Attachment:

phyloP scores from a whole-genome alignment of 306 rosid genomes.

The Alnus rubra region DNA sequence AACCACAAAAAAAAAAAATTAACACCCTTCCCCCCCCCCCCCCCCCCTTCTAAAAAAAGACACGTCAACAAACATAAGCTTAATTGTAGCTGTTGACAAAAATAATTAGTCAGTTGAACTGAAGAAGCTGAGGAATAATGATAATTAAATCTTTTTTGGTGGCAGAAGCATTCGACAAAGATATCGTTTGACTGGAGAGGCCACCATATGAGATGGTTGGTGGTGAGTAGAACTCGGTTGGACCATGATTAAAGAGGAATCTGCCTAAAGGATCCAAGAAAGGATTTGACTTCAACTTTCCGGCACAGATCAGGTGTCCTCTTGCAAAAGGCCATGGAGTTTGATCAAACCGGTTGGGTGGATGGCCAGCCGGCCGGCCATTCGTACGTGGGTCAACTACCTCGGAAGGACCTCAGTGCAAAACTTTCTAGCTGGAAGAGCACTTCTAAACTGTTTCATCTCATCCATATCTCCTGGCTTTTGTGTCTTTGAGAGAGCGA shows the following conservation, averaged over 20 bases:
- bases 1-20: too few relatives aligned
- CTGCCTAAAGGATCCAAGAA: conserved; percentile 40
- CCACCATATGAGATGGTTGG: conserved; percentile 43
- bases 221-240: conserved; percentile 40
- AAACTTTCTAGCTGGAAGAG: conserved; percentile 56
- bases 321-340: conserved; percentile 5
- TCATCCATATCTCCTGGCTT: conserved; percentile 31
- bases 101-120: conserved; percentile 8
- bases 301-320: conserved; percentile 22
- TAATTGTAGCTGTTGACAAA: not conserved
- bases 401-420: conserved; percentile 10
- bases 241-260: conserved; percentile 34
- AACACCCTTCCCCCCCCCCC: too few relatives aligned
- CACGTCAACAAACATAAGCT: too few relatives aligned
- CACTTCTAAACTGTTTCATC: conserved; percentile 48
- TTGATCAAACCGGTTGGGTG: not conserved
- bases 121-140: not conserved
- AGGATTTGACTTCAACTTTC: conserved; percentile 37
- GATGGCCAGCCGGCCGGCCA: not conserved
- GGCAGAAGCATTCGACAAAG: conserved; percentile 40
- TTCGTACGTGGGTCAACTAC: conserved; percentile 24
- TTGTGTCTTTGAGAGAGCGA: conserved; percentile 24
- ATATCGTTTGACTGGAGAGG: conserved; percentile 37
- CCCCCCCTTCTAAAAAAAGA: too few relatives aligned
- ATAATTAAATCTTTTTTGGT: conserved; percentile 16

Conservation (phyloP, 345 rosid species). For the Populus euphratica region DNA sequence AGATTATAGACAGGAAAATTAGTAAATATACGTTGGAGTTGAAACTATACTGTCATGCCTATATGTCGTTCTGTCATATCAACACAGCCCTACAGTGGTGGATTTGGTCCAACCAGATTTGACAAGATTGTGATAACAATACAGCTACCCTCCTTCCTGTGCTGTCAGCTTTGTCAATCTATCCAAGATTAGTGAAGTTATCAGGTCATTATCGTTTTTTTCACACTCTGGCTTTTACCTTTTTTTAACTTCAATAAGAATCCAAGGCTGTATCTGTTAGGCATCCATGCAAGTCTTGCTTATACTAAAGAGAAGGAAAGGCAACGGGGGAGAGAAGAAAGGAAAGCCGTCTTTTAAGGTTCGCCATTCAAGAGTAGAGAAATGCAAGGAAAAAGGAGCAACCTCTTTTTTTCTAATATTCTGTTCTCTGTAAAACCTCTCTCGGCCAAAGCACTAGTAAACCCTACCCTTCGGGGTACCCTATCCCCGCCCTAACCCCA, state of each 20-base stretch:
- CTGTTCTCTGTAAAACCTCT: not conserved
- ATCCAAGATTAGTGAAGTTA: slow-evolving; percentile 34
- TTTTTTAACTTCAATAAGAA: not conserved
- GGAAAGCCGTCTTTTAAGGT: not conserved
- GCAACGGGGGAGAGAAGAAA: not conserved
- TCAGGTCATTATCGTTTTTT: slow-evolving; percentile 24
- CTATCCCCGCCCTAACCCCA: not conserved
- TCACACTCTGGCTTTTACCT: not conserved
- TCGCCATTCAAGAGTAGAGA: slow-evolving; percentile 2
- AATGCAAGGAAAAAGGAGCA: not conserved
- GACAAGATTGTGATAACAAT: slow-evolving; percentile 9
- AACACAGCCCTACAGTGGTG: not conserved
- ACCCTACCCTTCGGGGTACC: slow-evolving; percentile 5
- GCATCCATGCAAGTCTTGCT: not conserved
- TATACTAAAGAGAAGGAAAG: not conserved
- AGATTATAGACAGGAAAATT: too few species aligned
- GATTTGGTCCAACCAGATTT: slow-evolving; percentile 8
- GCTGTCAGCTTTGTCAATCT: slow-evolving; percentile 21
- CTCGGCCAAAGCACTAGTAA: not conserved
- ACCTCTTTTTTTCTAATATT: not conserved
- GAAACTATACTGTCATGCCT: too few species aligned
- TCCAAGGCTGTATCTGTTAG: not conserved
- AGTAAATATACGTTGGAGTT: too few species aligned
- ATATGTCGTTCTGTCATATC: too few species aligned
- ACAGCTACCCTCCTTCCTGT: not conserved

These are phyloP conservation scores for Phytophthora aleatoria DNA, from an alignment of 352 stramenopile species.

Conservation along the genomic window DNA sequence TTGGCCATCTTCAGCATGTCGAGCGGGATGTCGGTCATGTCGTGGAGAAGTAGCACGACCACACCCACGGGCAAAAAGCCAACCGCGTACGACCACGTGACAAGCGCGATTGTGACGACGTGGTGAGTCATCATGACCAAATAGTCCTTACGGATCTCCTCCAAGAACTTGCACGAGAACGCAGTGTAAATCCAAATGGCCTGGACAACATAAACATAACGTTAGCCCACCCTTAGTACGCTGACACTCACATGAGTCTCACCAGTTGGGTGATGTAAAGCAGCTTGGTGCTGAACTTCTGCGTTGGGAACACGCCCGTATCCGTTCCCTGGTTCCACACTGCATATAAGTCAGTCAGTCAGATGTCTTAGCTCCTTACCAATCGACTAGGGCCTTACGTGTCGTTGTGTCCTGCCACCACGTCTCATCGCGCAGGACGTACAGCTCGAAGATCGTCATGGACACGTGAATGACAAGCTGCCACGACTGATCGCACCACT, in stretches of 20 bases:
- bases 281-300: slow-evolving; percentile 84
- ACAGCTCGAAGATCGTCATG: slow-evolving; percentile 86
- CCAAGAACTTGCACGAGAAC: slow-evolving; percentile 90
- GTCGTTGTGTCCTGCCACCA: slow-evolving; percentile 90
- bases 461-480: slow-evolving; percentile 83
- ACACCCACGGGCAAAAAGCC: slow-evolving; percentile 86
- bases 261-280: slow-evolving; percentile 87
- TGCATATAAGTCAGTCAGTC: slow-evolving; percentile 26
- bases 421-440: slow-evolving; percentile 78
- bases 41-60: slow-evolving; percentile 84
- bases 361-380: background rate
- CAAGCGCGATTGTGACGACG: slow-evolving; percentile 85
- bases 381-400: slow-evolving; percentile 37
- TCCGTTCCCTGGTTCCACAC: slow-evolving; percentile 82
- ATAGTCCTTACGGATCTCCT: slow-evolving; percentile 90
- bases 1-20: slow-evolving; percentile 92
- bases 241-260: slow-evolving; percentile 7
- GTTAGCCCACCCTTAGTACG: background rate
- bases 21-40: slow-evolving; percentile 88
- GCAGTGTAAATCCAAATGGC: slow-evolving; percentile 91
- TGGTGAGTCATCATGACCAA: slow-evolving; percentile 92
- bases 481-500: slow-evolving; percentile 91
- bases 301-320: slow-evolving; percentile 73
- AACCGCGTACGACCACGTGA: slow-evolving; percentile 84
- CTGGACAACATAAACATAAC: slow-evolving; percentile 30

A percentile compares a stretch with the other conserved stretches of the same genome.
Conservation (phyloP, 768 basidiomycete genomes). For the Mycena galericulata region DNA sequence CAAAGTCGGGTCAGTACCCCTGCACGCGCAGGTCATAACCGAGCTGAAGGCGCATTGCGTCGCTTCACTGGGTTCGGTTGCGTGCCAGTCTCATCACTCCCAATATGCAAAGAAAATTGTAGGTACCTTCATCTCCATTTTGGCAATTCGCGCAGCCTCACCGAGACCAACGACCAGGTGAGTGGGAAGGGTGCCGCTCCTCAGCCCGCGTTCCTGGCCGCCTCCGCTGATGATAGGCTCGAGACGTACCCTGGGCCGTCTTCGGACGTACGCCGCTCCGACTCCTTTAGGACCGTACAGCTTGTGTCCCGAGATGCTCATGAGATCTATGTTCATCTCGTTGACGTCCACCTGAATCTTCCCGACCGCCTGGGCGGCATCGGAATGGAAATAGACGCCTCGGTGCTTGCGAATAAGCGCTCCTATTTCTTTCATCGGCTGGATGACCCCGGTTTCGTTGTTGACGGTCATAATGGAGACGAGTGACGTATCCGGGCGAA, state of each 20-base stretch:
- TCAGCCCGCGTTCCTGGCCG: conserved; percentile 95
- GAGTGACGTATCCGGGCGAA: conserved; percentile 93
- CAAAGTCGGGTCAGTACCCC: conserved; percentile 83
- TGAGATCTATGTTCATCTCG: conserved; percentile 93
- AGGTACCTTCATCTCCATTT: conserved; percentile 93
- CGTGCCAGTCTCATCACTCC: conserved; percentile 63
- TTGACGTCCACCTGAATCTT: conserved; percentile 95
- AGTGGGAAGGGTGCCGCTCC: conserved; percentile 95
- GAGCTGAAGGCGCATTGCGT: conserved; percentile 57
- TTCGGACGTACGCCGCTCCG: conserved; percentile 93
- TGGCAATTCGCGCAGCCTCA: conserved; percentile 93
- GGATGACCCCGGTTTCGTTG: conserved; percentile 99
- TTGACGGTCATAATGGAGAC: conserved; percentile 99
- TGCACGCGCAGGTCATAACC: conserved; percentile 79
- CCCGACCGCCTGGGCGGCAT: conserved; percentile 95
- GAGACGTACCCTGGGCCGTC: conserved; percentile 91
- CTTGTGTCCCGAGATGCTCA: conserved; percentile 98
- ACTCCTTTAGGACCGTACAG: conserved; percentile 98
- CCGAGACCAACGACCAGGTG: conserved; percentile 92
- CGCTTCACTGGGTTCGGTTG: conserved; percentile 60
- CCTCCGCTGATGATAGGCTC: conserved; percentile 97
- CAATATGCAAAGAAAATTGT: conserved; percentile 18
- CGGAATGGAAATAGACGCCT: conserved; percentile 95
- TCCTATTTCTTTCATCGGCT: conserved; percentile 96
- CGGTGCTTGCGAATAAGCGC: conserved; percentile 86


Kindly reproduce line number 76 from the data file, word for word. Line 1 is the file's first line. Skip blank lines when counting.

- TGGTGAGTCATCATGACCAA: slow-evolving; percentile 92